Mr. Reid said his focus on the Koch brothers was both personal and political.
“How could I do nothing? How could I let these people try to buy America?” he asked. “Don’t I have an obligation, of someone that has been designated to run the Senate, to speak out when I see two people trying to buy America?”
Democrats say the strategy of spotlighting the Koch brothers’ activities is politically shrewd. The majority leader was particularly struck by a presentation during a recent Senate Democratic retreat, which emphasized that one of the best ways to draw an effective contrast is to pick a villain, one of his aides said. And by scolding the Koch brothers, Mr. Reid is trying to draw them out, both to raise their public profile, and also to help rally the Democratic base.
The approach stems, in part, from Democratic-funded research showing that many voters believe the political system is rigged in favor of the super-rich.
“Part of responding to these attacks that the Koch brothers are spending millions upon millions on is to make sure the voters understand who is behind them, and what’s behind them,” said Geoff Garin, a Democratic pollster. “And our research has shown pretty clearly that once voters recognize the source of the attacks, they tend to discount them substantially.”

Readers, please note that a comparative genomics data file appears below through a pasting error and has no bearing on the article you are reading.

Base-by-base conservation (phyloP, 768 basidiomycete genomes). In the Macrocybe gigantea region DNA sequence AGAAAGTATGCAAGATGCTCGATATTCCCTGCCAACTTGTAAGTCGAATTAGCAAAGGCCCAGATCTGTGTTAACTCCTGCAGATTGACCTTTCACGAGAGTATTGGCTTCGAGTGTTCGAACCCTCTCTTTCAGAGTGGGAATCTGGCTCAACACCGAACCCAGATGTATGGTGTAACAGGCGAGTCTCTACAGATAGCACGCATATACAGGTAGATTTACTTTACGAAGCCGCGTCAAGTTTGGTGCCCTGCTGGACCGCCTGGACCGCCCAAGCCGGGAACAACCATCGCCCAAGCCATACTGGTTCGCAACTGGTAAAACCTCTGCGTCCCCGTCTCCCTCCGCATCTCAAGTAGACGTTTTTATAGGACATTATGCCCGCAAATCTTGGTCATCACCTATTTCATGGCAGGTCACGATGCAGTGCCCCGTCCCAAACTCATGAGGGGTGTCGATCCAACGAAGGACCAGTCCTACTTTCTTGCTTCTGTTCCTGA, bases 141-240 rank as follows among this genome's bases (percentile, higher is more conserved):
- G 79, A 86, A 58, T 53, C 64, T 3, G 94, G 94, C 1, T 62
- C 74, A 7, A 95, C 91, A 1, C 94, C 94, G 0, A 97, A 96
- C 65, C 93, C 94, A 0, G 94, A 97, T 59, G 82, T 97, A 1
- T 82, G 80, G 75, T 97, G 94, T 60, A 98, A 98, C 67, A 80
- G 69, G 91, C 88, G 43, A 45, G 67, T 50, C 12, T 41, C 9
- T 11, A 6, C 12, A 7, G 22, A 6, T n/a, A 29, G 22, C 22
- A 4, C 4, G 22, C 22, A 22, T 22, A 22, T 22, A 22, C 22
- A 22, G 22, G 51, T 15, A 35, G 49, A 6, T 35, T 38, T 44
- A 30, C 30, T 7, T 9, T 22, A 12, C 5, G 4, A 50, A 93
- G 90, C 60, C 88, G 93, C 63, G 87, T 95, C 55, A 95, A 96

In 2012, Mr. Garin produced a research project for Patriot Majority PAC, an outside Democratic group, looking at the public awareness that swing voters and traditionally Democratic constituencies have of the Koch brothers. He found that his focus group respondents had an “overwhelmingly negative” reaction to the Kochs’ political involvement, with their top concern being that “the Koch brothers’ agenda will hurt average people and the undermine the middle class.”
Craig Varoga, who runs Patriot Majority, used Mr. Garin’s findings to start a “Stop the Greed Agenda” campaign-- which seeks to highlight what it views as “mega-billionaire special interests,” such as the Kochs’, around the country. He also plans to do more to spotlight the brothers’ ideological agenda this year.
Why do these candidates oppose raising the minimum wage, or extending unemployment insurance, or expanding Medicaid, all of which would benefit so many people in the states they would represent? Republicans may claim a legitimate rationale for these positions, but the question is, how do you get voters to focus on the fact that these are really their positions?
Or, on local issues: Why does GOP candidate Tom Cotton of Arkansas oppose the farm bill, which many others say would benefit the state? (AFP opposes it.) Where are the GOP Senate candidates in Alaska on the closing of a refinery in that state, which was criticized by many local officials? (Koch companies own it.)
Dems hope to focus voters on these actual positions by painting candidates as beholden to an agenda held by outside interests. The Koch brothers are a proxy for special interests in general, an easy-to-understand concept designed to create a narrative framework within which voters might reach the general conclusion that GOP candidates’ priorities aren’t in their states’ interests; they are serving something-- or someone-- else.
This is similar to the Dems’ Bain strategy of 2012. This was widely seen as nothing more than an effort to paint Romney as a heartless plutocrat. In reality, the goal was to create a framework within which voters could be persuaded of his actual policies and priorities, which research had shown voters simply weren’t prepared to accept.